31 Days with John Calvin – Day 16

Enough would seem to have been said on the subject of man’s will, were there not some who endeavour to urge him to his ruin by a false opinion of liberty, and at the same time, in order to support their own opinion, assail ours. First, they gather together some absurd inferences, by which they endeavour to bring odium upon our doctrine, as if it were abhorrent to common sense, and then they oppose it with certain passages of Scripture, (infra, sec. 6.) Both devices we shall dispose of in their order. If sin, say they, is necessary, it ceases to be sin; if it is voluntary, it may be avoided. Such, too, were the weapons with which Pelagius assailed Augustine. But we are unwilling to crush them by the weight of his name, until we have satisfactorily disposed of the objections themselves. I deny, therefore, that sin ought to be the less imputed because it is necessary; and, on the other hand, I deny the inference, that sin may be avoided because it is voluntary. If any one will dispute with God, and endeavour to evade his judgement, by pretending that he could not have done otherwise, the answer already given is sufficient, that it is owing not to creation, but the corruption of nature, that man has become the slave of sin, and can will nothing but evil.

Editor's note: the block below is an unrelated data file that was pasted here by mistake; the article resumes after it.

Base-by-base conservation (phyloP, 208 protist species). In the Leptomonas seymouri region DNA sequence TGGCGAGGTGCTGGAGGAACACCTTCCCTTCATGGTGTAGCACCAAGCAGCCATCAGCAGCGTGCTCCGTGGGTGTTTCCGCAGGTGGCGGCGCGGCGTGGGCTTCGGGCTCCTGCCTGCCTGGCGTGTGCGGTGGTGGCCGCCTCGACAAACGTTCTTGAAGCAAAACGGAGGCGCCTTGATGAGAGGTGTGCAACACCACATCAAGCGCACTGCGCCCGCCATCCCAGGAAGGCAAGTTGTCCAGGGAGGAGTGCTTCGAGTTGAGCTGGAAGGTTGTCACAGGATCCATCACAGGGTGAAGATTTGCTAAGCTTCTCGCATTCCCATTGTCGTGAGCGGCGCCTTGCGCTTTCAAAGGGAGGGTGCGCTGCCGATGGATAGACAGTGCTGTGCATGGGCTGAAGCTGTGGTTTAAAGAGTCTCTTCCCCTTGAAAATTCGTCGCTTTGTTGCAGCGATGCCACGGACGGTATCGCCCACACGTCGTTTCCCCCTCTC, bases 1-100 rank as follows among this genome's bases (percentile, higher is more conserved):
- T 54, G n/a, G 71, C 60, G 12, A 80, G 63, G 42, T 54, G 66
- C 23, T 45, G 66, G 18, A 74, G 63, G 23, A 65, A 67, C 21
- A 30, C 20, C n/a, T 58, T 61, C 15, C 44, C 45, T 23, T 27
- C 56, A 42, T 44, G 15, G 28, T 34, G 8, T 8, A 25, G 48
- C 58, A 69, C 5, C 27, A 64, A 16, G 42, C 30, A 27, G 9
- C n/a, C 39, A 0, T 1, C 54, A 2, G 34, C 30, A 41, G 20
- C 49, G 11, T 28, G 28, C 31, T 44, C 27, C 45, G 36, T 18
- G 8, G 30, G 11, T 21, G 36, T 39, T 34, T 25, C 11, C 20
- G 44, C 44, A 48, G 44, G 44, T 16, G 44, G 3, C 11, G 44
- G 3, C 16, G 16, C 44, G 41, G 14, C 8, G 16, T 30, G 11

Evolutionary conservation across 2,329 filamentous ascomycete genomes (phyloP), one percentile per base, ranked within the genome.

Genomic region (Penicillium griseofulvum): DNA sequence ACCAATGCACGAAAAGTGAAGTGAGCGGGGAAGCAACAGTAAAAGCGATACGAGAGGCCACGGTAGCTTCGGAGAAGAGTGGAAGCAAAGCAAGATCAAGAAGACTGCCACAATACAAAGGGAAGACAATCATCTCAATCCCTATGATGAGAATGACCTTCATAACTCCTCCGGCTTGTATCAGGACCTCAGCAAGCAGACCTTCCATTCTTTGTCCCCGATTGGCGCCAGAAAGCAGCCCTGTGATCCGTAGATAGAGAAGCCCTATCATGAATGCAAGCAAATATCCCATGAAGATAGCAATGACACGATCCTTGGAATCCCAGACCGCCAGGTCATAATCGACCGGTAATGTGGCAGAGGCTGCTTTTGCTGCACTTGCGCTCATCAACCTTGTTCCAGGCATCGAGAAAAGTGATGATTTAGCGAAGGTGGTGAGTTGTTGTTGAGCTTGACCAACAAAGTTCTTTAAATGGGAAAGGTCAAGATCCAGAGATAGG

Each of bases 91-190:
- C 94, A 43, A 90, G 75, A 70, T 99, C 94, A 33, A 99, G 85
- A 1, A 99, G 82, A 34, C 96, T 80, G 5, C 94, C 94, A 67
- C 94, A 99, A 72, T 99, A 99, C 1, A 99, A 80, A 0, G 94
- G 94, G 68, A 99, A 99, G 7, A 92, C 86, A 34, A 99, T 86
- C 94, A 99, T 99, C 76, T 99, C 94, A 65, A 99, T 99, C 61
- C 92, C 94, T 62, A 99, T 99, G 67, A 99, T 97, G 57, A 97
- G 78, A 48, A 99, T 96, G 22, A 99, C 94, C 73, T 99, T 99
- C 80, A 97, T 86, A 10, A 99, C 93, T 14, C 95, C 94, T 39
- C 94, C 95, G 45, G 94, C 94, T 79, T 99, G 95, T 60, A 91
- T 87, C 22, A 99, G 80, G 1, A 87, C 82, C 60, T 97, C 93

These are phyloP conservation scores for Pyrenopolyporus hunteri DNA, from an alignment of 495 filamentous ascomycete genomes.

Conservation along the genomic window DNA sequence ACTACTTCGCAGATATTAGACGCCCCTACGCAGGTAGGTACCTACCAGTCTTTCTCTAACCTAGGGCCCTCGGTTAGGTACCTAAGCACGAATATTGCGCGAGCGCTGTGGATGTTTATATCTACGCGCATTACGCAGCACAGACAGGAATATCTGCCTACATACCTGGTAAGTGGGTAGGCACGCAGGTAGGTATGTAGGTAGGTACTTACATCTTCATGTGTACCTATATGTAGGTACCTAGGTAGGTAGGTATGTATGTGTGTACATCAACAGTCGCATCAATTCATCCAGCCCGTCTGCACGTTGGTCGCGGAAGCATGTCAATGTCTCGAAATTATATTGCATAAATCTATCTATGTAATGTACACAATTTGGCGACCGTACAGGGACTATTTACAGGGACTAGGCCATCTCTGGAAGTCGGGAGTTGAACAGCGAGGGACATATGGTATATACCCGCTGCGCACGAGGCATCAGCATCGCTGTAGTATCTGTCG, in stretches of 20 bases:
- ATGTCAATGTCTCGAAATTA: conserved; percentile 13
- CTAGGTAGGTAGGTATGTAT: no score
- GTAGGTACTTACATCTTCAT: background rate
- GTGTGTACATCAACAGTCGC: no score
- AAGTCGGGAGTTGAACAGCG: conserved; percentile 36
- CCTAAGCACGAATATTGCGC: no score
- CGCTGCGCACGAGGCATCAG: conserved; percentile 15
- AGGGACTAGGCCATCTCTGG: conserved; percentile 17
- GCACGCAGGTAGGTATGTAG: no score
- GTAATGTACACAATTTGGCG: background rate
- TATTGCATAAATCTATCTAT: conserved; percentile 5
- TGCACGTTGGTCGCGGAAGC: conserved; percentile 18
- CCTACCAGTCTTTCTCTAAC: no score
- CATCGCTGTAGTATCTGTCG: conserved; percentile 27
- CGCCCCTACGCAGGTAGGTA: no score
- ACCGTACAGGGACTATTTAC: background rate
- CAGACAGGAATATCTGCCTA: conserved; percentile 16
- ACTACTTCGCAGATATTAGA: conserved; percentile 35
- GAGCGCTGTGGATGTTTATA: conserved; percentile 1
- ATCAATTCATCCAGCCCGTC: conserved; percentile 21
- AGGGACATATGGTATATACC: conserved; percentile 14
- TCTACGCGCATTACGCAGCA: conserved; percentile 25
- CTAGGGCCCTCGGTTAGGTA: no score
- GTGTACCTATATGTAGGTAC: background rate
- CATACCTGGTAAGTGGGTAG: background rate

John Calvin – Institutes 2.5.1
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